Seniors: Credit Card Law Changes in 2010

Feb 14th, 2010 | By Sharon Shaw Elrod MSW EdD | Category: Senior Finances

Changes in federal law will have a dramatic effect on credit card holders beginning February 22, 2010.  Some of the changes have already taken effect.  Since May 22, 2009 when President Obama signed the Credit Card Act of 2009, many of us received notice of changes from the banks that manage our accounts. 

The legislative intent was to create more transparency and easier-to-understand terms in the agreement we all must sign to apply for a credit card.  In addition, the law changes the way credit card issuers market, bill and advertise their product.

This is what happens on February 22, 2010:

  • The credit card interest rate will remain stable for the first 12 months, changing only if the agreement said it could change.  Penalties may be assessed for late payments.
  • Credit card interest rate changes may only apply to future purchases, not pre-existing balances.
  • This rule takes effect August 20, 2010:  Interest rate increases, and any significant change to your agreement, must be announced 45 days prior to taking effect, including penalty notices.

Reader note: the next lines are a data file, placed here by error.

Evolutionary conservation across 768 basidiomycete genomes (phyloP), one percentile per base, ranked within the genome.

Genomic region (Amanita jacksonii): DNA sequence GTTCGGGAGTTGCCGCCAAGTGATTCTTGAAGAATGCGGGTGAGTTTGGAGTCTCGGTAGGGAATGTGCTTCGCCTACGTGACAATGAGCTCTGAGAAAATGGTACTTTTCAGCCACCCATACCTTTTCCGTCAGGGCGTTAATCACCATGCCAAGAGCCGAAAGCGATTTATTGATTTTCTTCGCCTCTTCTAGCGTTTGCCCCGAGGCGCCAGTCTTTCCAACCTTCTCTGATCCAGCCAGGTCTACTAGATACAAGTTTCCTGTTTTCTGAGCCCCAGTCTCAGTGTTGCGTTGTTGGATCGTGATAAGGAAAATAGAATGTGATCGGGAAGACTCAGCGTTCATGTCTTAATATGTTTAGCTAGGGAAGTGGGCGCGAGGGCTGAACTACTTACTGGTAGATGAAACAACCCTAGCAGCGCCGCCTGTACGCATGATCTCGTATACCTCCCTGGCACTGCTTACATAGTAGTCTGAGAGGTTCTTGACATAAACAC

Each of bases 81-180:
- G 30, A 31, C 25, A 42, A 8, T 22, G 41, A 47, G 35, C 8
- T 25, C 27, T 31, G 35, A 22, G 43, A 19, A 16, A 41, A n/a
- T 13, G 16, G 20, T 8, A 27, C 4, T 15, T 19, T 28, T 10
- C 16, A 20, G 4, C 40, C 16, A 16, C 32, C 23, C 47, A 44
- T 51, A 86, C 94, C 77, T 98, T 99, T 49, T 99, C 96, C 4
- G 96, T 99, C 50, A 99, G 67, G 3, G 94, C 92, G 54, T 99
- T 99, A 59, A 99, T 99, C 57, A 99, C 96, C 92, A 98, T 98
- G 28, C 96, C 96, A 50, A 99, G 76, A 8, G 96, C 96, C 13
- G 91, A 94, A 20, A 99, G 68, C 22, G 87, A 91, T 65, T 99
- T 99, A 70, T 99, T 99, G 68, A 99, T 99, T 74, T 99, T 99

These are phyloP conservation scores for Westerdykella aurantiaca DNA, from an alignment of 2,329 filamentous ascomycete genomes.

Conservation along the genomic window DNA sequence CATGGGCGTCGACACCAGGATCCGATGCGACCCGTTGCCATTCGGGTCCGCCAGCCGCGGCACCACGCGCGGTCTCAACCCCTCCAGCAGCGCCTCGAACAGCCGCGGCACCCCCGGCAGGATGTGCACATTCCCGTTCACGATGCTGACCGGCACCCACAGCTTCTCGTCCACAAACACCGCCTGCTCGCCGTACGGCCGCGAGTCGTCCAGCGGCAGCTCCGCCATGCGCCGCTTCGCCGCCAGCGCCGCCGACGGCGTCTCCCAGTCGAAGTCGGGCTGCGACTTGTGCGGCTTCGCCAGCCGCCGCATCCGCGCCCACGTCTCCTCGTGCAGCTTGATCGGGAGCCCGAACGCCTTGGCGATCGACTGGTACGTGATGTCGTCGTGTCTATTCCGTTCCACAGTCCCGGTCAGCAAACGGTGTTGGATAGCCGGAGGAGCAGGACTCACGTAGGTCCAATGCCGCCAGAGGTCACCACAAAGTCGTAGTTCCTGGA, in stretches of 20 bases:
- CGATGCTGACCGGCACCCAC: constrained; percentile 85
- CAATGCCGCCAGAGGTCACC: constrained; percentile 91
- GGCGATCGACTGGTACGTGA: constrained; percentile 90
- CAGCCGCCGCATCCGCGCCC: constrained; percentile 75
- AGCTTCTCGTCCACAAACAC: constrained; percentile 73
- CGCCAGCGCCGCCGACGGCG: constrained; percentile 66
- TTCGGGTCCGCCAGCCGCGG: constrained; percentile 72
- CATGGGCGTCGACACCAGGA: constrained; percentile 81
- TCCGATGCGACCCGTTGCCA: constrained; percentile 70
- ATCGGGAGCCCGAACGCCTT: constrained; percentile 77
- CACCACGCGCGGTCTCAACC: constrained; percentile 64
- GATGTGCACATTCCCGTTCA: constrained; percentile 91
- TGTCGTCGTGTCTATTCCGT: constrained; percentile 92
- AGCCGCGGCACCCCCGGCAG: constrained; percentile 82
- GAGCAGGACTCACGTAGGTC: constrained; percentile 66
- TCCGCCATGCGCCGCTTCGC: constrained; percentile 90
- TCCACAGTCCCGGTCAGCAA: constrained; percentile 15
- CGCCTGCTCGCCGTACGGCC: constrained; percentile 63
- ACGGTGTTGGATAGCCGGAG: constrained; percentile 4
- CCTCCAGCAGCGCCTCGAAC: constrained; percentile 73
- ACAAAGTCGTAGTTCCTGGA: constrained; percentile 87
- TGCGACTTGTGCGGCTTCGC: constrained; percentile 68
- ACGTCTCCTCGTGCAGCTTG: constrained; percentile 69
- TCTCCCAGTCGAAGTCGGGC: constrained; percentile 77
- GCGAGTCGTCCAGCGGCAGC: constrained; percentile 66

• The double-billing finance charges cycles have been eliminated.  You may have noticed that your credit card bank can charge you interest on balances you have already paid.  They will no longer be able to maintain this practice.
  • You can now opt out (reject) certain significant changes in the agreement you sign when you apply for the card.  If you do this, the account will be closed and you will have at least five years to pay the balance.
  • Subprime credit cards, generally offered to those with bad credit, will have limits on fees that can be charged for applying for the card.  Fees will be limited to 50% of the credit limit, and only 25% of those can be charged when the account opens.  Remaining fees have to be spread over five billing cycles.
  • Billing statements have to be sent 21 days (3 weeks) before payment is due.
  • On-time payments are those received by 5:00 PM on the due date. 
  • Payments received the next billing day after a weekend or holiday are on time.
  • Payments above the minimum are applied to the highest interest rate balances.
  • Your billing statement must now include information about how long it will take you to pay off the balance you owe, and how much it will cost you in interest if you only make minimum payments.
  • Credit cards cannot be issued to anyone under 21 unless an adult co-signs the application or the person can show proof of enough income to pay what is charged on the card.
  • Credit card companies cannot raise your interest rate if you default on an unrelated account (e.g., utility company); this relates only to existing balances, not future balances.
  • You have to opt in to over-limit fees.  If you do not, any transaction you attempt may be rejected if it will exceed your credit card limit.

Additional information is available on these websites:

Details of the Credit CARD Act of 2009

FDIC Consumer News

Forbes.com



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